Lady in the Water

M. Night Shyamalon is one of the odder ducks in the pantheon of American Auteurs. As I pointed out in my review of The Village, he has made a living making films that end with a twist. I also mentioned that that was a pretty tight corner to paint himself into. Another hallmark of his films are their dense, almost claustrophobic atmospheres and intense stories. There’s no doubt that Shyamalon is a talented filmmaker, but there’s something offputting about his work. I admire Sixth Sense, Unbreakable, Signs, and the Village, but I’ve never felt the need to see them more than once. 

Every one of the above mentioned films occurs in it’s own separate world. This is the case with every film of course, but ‘s creations are more insular than most. And I don’t think that serves him very well. Lady in the Water is an almost perfect example. Cleveland Heep, played by Paul Giamatti is a super in an apartment building in Philadelphia, where almost all Shyamalon’s plots take place. One night, he discovers a girl in the swimming pool. Her name is Story and she is a Narf, an ancient race of sea dwellers that used to interact with men until we turned away from them. Now they occasionally send envoys to our world, trying to reestablish contact. These representatives are hunted by doglike creatures called skrunts. Cleveland must find a way to get story safely back to her world. To do this he must learn the ancient Chinese myths about the Narf and assemble a team of archetypes from the apartment complex’s stable of eccentrics.

Not being an expert on Chinese mythology, or even bedtime stories, I’m not a hundred percent certain, but I suspect that Shyamalon created these stories out of whole cloth. This gives the movie an unreal quality. Also for a myth handed down as a bedtime story over several millennia and then translated into English, the myth of the Narfs is remarkably accurate and not all that vague.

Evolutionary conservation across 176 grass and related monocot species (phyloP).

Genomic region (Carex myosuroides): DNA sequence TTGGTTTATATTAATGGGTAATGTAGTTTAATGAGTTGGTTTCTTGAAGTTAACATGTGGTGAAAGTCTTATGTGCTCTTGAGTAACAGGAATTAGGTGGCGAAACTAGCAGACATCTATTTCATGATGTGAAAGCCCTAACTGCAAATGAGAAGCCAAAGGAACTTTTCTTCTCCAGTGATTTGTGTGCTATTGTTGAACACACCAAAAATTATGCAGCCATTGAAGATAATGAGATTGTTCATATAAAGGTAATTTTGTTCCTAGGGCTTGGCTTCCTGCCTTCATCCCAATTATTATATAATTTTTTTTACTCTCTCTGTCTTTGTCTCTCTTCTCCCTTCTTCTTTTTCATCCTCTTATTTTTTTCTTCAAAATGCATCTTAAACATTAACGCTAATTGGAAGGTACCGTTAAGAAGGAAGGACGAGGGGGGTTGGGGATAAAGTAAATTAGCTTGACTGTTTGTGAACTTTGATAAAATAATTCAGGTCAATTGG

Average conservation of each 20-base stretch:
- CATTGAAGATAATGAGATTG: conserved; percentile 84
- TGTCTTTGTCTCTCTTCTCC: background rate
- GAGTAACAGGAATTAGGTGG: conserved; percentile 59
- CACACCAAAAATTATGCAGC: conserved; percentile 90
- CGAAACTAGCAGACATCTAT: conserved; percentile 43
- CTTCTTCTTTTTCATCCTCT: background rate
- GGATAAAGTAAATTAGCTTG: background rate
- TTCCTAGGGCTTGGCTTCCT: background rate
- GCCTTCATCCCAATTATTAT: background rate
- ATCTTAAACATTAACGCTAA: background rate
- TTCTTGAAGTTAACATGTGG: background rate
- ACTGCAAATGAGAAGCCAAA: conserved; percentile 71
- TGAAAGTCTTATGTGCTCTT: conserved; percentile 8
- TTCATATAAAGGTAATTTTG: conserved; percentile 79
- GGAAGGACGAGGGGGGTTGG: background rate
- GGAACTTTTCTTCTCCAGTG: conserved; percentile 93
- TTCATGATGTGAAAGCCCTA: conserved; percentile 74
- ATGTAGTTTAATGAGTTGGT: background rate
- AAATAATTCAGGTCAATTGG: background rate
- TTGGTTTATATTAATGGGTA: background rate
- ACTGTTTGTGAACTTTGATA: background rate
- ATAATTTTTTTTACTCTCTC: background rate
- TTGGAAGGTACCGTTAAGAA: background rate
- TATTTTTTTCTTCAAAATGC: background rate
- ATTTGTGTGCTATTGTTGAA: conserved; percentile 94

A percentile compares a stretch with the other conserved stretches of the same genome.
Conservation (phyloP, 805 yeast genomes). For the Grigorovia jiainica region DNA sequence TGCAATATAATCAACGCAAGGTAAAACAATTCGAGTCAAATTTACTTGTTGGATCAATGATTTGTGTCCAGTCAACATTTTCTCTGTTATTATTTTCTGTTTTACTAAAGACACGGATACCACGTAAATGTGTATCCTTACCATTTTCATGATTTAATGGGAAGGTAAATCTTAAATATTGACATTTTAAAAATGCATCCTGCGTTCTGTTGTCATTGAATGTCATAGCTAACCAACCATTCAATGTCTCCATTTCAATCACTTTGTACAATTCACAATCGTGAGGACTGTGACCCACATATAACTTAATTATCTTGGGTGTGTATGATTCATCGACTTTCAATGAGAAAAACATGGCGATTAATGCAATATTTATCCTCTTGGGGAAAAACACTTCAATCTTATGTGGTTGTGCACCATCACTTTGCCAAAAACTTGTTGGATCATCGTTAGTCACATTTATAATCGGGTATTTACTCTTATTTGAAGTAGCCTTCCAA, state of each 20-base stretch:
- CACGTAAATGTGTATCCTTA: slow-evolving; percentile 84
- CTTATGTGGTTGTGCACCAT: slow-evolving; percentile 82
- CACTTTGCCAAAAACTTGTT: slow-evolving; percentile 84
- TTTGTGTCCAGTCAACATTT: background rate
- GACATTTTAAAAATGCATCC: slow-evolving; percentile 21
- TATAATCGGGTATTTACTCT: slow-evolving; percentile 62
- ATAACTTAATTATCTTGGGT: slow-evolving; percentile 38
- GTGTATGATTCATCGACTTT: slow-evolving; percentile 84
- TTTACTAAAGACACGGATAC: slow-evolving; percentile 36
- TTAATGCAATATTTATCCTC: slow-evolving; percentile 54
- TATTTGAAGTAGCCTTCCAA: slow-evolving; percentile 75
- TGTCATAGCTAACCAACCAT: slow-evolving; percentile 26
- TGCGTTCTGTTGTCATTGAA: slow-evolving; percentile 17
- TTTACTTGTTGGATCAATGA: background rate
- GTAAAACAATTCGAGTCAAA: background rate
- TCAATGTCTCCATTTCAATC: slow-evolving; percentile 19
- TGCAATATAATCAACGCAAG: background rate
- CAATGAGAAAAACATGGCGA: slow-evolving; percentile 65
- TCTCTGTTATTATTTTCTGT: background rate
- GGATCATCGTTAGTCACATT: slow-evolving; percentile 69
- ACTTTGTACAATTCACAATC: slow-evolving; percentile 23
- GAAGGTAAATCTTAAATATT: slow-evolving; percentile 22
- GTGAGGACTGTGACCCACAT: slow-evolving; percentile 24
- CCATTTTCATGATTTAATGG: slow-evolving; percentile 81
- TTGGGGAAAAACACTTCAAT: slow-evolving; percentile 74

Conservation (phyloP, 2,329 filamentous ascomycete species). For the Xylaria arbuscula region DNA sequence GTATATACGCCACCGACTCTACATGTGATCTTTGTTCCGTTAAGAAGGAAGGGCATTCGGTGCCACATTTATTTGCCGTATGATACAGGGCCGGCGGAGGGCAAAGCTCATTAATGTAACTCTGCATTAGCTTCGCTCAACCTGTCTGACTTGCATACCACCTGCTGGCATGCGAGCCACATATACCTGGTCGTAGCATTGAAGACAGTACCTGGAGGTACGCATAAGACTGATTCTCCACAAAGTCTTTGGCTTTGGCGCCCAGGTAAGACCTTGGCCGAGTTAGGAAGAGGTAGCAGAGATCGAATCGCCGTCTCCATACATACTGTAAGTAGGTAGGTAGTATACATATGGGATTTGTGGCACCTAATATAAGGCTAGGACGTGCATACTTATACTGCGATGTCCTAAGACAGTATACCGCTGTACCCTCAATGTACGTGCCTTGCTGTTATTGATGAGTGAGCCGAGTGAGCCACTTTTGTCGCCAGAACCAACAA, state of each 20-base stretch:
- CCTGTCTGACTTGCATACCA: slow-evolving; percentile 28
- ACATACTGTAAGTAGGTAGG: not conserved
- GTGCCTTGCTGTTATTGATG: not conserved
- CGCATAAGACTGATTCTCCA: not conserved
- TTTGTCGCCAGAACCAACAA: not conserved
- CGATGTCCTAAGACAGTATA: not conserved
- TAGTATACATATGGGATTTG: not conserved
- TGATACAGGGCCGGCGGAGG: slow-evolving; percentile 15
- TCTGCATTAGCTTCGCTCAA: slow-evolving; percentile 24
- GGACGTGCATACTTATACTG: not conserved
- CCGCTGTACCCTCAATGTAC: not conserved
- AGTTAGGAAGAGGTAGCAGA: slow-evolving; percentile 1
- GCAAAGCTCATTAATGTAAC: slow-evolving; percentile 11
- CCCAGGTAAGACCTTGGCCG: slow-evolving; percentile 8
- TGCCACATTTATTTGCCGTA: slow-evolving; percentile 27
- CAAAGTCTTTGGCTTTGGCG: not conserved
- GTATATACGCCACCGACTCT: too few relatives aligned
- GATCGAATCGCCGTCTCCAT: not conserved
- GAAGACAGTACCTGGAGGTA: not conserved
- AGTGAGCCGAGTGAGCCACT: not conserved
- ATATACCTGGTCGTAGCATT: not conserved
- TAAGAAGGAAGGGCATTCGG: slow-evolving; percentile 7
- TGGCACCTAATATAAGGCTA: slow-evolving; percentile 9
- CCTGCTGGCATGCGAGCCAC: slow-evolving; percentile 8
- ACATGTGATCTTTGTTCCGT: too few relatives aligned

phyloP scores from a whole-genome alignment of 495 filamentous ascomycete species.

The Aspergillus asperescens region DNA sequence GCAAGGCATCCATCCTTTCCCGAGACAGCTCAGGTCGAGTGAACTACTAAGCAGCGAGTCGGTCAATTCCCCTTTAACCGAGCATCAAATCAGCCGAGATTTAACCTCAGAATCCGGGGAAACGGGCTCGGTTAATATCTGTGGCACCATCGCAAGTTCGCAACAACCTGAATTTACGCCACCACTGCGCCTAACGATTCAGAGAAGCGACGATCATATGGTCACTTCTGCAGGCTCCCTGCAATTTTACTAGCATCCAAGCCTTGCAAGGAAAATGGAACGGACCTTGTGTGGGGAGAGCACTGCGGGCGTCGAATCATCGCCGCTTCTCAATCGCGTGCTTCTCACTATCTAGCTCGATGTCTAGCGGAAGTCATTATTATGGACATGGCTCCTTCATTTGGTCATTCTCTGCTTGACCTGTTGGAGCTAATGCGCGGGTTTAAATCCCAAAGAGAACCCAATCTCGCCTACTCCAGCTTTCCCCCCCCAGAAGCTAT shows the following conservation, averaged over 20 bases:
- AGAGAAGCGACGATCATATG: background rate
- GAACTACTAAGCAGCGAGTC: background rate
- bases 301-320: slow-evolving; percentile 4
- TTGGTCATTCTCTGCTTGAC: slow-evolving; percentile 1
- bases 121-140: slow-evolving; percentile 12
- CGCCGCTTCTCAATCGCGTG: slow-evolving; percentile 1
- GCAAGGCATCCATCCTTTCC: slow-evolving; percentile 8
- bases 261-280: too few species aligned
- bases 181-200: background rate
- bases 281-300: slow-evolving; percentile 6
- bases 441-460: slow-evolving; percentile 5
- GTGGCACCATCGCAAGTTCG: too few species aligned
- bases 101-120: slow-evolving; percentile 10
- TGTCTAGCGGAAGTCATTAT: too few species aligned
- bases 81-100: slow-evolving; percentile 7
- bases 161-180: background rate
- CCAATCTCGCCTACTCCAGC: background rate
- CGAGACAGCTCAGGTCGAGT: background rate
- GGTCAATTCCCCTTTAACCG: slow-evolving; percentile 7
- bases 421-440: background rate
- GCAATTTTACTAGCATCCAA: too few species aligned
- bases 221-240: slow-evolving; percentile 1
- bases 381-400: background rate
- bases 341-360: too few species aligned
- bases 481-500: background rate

Of course this is a choice. Shyamalon is saying something about storytelling and translation here and has sacrificed a little verisimilitude to do it. And that’s the problem I have with Lady in the Water. It feels morelike a cultural anthropology thesis than a horror movie.

Taking that into account, it is a reasonably entertaining film. The performances are good. Paul Gia turns in his usual excellent job. His speech at the climax is great. Bryce Dallas Howard as Story, isn’t really given much to do beyond being cryptic, and the cast of oddballs in the apartment complex, including Shyamalon himself is entertaining.  It’s great to see Bill Erwin in anything.

Shyamalon goes his own way, largely unaffected by the outside world. He’s one of our more talented filmmakers but I fear that unless he learns to connect with us emotionally more consistently, his films will descend into mere intellectual exercises.


1 Response to “Lady in the Water”

  1. 1 matthewbam July 31, 2006 at 4:17 am

    Now that I’m older, I think I could kind of go for some mythology. I’ve been looking for something to read lately.

    Hope your library has my book–“Digital Art Photography for Dummies!”

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July 2006
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